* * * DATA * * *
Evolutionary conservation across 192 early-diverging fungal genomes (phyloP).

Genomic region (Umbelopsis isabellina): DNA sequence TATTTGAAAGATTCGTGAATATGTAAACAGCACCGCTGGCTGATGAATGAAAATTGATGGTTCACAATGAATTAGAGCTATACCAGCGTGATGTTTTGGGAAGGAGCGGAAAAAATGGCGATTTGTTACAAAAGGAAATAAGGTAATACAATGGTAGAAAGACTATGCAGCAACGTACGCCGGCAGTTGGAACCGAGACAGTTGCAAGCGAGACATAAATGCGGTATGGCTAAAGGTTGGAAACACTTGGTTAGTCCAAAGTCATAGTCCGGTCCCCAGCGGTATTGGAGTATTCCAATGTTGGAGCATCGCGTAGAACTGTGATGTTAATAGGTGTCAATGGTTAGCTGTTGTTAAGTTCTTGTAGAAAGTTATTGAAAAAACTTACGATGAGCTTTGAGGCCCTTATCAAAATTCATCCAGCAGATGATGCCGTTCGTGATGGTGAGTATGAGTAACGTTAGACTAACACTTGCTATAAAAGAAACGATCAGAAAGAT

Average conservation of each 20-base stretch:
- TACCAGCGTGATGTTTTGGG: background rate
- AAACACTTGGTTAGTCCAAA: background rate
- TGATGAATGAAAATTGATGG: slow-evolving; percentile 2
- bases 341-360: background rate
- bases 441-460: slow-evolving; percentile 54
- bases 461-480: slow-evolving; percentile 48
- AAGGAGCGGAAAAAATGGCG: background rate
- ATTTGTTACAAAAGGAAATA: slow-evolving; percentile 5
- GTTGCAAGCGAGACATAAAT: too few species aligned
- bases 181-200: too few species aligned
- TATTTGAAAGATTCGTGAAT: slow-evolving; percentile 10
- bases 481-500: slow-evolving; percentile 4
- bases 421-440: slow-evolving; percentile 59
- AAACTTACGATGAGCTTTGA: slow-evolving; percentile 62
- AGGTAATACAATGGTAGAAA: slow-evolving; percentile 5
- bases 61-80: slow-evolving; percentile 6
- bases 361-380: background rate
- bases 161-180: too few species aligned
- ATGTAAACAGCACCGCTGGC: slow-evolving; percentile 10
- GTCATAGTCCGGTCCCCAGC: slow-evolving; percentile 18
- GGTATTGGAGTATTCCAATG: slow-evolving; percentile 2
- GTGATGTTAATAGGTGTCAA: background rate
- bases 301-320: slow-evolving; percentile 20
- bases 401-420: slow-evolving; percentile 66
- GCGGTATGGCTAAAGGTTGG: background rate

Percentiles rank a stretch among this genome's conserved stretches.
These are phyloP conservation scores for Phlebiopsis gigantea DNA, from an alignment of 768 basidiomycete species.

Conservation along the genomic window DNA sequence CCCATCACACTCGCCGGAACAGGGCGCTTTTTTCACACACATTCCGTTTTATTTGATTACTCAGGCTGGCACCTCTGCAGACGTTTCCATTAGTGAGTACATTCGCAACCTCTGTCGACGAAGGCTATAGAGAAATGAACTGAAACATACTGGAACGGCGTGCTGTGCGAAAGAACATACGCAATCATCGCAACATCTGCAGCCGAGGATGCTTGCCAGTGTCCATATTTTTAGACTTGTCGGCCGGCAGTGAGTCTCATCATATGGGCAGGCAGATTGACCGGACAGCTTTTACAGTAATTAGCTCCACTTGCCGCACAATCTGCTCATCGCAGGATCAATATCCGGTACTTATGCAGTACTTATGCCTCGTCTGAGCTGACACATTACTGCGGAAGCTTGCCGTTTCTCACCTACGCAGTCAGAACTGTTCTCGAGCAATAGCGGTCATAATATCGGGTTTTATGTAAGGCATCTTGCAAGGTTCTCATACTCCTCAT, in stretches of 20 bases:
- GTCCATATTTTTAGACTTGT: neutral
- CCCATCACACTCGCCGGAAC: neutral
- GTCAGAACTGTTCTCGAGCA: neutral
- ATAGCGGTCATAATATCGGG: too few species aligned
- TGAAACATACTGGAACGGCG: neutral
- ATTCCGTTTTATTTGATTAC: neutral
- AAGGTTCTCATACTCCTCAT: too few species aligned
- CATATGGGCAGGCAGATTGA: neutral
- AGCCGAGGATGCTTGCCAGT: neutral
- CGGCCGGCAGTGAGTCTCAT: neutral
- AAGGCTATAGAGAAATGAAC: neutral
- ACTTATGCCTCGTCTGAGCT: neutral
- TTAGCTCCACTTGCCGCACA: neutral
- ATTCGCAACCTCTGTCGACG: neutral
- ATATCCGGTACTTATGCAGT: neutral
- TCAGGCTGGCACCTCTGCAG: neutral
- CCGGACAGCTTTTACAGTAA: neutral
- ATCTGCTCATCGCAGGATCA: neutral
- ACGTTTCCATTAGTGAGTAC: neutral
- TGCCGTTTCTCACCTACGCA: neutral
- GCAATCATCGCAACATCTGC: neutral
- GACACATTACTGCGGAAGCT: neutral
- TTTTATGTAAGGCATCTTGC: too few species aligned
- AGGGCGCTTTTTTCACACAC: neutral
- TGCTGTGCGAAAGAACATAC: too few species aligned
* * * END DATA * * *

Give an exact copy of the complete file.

Evolutionary conservation across 192 early-diverging fungal genomes (phyloP).

Genomic region (Umbelopsis isabellina): DNA sequence TATTTGAAAGATTCGTGAATATGTAAACAGCACCGCTGGCTGATGAATGAAAATTGATGGTTCACAATGAATTAGAGCTATACCAGCGTGATGTTTTGGGAAGGAGCGGAAAAAATGGCGATTTGTTACAAAAGGAAATAAGGTAATACAATGGTAGAAAGACTATGCAGCAACGTACGCCGGCAGTTGGAACCGAGACAGTTGCAAGCGAGACATAAATGCGGTATGGCTAAAGGTTGGAAACACTTGGTTAGTCCAAAGTCATAGTCCGGTCCCCAGCGGTATTGGAGTATTCCAATGTTGGAGCATCGCGTAGAACTGTGATGTTAATAGGTGTCAATGGTTAGCTGTTGTTAAGTTCTTGTAGAAAGTTATTGAAAAAACTTACGATGAGCTTTGAGGCCCTTATCAAAATTCATCCAGCAGATGATGCCGTTCGTGATGGTGAGTATGAGTAACGTTAGACTAACACTTGCTATAAAAGAAACGATCAGAAAGAT

Average conservation of each 20-base stretch:
- TACCAGCGTGATGTTTTGGG: background rate
- AAACACTTGGTTAGTCCAAA: background rate
- TGATGAATGAAAATTGATGG: slow-evolving; percentile 2
- bases 341-360: background rate
- bases 441-460: slow-evolving; percentile 54
- bases 461-480: slow-evolving; percentile 48
- AAGGAGCGGAAAAAATGGCG: background rate
- ATTTGTTACAAAAGGAAATA: slow-evolving; percentile 5
- GTTGCAAGCGAGACATAAAT: too few species aligned
- bases 181-200: too few species aligned
- TATTTGAAAGATTCGTGAAT: slow-evolving; percentile 10
- bases 481-500: slow-evolving; percentile 4
- bases 421-440: slow-evolving; percentile 59
- AAACTTACGATGAGCTTTGA: slow-evolving; percentile 62
- AGGTAATACAATGGTAGAAA: slow-evolving; percentile 5
- bases 61-80: slow-evolving; percentile 6
- bases 361-380: background rate
- bases 161-180: too few species aligned
- ATGTAAACAGCACCGCTGGC: slow-evolving; percentile 10
- GTCATAGTCCGGTCCCCAGC: slow-evolving; percentile 18
- GGTATTGGAGTATTCCAATG: slow-evolving; percentile 2
- GTGATGTTAATAGGTGTCAA: background rate
- bases 301-320: slow-evolving; percentile 20
- bases 401-420: slow-evolving; percentile 66
- GCGGTATGGCTAAAGGTTGG: background rate

Percentiles rank a stretch among this genome's conserved stretches.
These are phyloP conservation scores for Phlebiopsis gigantea DNA, from an alignment of 768 basidiomycete species.

Conservation along the genomic window DNA sequence CCCATCACACTCGCCGGAACAGGGCGCTTTTTTCACACACATTCCGTTTTATTTGATTACTCAGGCTGGCACCTCTGCAGACGTTTCCATTAGTGAGTACATTCGCAACCTCTGTCGACGAAGGCTATAGAGAAATGAACTGAAACATACTGGAACGGCGTGCTGTGCGAAAGAACATACGCAATCATCGCAACATCTGCAGCCGAGGATGCTTGCCAGTGTCCATATTTTTAGACTTGTCGGCCGGCAGTGAGTCTCATCATATGGGCAGGCAGATTGACCGGACAGCTTTTACAGTAATTAGCTCCACTTGCCGCACAATCTGCTCATCGCAGGATCAATATCCGGTACTTATGCAGTACTTATGCCTCGTCTGAGCTGACACATTACTGCGGAAGCTTGCCGTTTCTCACCTACGCAGTCAGAACTGTTCTCGAGCAATAGCGGTCATAATATCGGGTTTTATGTAAGGCATCTTGCAAGGTTCTCATACTCCTCAT, in stretches of 20 bases:
- GTCCATATTTTTAGACTTGT: neutral
- CCCATCACACTCGCCGGAAC: neutral
- GTCAGAACTGTTCTCGAGCA: neutral
- ATAGCGGTCATAATATCGGG: too few species aligned
- TGAAACATACTGGAACGGCG: neutral
- ATTCCGTTTTATTTGATTAC: neutral
- AAGGTTCTCATACTCCTCAT: too few species aligned
- CATATGGGCAGGCAGATTGA: neutral
- AGCCGAGGATGCTTGCCAGT: neutral
- CGGCCGGCAGTGAGTCTCAT: neutral
- AAGGCTATAGAGAAATGAAC: neutral
- ACTTATGCCTCGTCTGAGCT: neutral
- TTAGCTCCACTTGCCGCACA: neutral
- ATTCGCAACCTCTGTCGACG: neutral
- ATATCCGGTACTTATGCAGT: neutral
- TCAGGCTGGCACCTCTGCAG: neutral
- CCGGACAGCTTTTACAGTAA: neutral
- ATCTGCTCATCGCAGGATCA: neutral
- ACGTTTCCATTAGTGAGTAC: neutral
- TGCCGTTTCTCACCTACGCA: neutral
- GCAATCATCGCAACATCTGC: neutral
- GACACATTACTGCGGAAGCT: neutral
- TTTTATGTAAGGCATCTTGC: too few species aligned
- AGGGCGCTTTTTTCACACAC: neutral
- TGCTGTGCGAAAGAACATAC: too few species aligned